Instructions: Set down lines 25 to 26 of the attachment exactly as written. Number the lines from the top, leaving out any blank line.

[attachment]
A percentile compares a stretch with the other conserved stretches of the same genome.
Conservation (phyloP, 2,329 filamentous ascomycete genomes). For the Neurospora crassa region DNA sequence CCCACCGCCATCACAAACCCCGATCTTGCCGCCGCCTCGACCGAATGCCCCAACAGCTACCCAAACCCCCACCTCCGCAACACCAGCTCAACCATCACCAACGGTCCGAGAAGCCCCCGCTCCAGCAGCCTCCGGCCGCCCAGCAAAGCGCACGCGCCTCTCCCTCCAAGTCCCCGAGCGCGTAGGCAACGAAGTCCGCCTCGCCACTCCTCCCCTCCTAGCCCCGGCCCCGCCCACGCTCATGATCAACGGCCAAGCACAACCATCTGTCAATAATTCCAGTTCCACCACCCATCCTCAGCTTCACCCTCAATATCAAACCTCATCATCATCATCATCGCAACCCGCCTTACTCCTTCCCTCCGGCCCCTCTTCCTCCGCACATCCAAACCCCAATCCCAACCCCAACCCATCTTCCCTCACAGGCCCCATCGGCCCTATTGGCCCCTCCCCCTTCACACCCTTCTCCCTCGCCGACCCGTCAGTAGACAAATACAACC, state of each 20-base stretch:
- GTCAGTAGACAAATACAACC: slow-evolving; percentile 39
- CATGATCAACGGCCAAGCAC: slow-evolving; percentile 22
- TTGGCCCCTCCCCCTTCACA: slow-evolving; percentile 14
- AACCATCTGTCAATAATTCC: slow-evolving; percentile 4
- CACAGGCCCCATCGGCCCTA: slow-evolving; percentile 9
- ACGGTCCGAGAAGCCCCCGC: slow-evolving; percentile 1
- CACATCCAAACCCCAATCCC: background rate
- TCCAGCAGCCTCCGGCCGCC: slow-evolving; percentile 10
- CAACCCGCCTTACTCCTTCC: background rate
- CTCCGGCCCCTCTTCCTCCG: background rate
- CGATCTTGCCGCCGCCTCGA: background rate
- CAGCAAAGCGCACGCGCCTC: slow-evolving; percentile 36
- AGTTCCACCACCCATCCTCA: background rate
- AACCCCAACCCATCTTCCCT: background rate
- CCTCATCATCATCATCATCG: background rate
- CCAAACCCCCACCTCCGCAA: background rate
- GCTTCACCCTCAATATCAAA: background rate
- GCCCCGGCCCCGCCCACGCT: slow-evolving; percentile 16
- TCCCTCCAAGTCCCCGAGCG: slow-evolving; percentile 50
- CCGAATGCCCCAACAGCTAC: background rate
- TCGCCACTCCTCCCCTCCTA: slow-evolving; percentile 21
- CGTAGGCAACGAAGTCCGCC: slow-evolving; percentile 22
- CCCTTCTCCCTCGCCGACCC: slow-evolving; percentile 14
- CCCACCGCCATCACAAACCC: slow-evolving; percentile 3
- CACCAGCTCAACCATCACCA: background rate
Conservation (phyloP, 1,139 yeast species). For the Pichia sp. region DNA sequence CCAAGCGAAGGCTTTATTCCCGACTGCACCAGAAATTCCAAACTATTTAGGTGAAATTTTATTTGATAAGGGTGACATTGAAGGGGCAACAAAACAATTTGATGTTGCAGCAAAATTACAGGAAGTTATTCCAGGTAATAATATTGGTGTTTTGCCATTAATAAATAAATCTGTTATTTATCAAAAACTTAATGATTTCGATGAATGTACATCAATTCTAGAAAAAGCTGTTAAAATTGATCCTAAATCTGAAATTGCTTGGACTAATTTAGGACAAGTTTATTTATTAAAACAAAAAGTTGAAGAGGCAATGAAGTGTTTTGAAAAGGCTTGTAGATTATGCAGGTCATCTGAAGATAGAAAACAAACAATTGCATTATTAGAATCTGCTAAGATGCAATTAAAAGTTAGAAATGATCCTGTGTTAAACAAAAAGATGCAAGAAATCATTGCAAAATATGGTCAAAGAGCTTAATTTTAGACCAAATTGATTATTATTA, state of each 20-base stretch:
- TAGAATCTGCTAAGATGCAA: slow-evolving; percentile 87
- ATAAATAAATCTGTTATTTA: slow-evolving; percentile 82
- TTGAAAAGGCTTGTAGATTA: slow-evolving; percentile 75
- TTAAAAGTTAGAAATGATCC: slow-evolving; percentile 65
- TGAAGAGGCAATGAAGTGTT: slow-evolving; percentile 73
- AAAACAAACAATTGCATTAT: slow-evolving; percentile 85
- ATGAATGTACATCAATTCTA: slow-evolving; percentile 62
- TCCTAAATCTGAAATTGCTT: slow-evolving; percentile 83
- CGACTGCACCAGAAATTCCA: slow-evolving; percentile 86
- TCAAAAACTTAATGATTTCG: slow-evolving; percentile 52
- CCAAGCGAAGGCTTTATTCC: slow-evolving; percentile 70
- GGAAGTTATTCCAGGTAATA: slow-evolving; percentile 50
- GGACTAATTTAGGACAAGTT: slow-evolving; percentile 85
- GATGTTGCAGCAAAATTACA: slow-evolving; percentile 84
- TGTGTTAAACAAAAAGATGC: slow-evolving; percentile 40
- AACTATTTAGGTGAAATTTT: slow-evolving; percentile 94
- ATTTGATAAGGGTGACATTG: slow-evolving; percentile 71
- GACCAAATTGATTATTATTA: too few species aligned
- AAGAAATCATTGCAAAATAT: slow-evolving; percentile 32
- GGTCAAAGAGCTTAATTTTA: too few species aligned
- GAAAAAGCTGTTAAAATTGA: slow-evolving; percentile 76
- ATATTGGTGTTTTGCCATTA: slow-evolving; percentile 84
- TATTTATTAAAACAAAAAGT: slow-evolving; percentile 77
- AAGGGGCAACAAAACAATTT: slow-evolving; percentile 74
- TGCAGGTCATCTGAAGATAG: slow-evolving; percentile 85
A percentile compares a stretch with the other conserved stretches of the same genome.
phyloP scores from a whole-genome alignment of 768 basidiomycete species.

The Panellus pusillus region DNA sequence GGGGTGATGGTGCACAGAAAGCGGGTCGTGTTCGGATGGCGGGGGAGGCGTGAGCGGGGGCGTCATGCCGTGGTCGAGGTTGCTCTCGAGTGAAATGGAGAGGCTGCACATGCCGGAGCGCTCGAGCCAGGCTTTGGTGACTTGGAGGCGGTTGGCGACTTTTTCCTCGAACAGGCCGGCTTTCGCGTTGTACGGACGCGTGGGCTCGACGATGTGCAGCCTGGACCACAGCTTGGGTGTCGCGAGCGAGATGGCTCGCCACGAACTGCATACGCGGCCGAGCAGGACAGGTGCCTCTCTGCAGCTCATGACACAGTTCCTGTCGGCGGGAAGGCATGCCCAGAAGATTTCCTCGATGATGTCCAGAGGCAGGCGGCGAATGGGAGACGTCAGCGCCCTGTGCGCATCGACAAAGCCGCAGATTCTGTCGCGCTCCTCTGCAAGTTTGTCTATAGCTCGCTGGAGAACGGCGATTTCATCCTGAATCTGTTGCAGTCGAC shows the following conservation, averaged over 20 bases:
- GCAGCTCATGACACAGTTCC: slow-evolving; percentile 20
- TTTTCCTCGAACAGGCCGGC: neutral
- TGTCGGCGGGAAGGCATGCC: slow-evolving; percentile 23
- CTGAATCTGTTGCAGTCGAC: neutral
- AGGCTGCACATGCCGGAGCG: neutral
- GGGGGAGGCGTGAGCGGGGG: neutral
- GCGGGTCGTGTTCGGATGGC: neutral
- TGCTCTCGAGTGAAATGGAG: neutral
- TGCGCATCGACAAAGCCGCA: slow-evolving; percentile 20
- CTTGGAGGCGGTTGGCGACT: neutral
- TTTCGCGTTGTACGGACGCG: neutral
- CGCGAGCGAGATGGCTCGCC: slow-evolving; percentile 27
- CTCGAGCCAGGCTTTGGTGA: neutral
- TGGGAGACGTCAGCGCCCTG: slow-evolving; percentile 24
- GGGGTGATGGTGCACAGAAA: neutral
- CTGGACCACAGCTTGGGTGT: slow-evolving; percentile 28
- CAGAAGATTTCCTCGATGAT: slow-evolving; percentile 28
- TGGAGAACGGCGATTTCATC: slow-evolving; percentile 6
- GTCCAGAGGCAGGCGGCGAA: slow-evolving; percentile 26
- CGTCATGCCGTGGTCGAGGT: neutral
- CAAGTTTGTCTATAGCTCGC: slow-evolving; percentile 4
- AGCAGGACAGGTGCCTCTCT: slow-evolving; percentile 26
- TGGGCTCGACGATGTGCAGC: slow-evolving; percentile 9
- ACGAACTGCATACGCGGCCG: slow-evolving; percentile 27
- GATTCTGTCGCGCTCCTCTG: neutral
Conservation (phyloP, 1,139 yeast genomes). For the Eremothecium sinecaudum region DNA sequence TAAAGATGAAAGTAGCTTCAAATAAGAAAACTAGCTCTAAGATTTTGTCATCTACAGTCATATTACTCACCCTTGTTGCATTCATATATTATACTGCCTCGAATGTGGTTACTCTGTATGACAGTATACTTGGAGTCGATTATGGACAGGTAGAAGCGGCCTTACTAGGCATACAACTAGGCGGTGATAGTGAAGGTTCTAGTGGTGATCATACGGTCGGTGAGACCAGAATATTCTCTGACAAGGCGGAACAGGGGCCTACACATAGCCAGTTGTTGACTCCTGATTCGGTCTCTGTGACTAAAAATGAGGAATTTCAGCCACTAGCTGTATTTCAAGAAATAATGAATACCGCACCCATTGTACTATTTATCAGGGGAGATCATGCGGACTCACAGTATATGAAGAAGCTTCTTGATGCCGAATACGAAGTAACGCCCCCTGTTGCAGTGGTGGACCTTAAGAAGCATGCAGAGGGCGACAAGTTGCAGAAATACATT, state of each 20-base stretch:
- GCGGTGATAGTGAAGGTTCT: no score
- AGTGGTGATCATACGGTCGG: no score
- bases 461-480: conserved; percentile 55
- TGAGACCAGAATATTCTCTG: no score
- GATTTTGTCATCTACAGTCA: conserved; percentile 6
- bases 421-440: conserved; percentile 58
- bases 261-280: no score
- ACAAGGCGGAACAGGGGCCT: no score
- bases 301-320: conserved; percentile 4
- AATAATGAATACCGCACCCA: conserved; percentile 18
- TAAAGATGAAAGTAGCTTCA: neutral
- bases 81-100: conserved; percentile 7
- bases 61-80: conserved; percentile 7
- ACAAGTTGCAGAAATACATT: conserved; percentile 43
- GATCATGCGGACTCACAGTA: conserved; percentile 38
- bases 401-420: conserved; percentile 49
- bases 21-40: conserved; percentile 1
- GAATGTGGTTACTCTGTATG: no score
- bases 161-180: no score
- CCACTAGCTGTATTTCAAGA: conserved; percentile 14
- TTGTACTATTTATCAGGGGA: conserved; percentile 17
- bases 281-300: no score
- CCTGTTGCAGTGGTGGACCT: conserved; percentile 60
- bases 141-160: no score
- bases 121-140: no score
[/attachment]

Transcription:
- CCCTTCTCCCTCGCCGACCC: slow-evolving; percentile 14
- CCCACCGCCATCACAAACCC: slow-evolving; percentile 3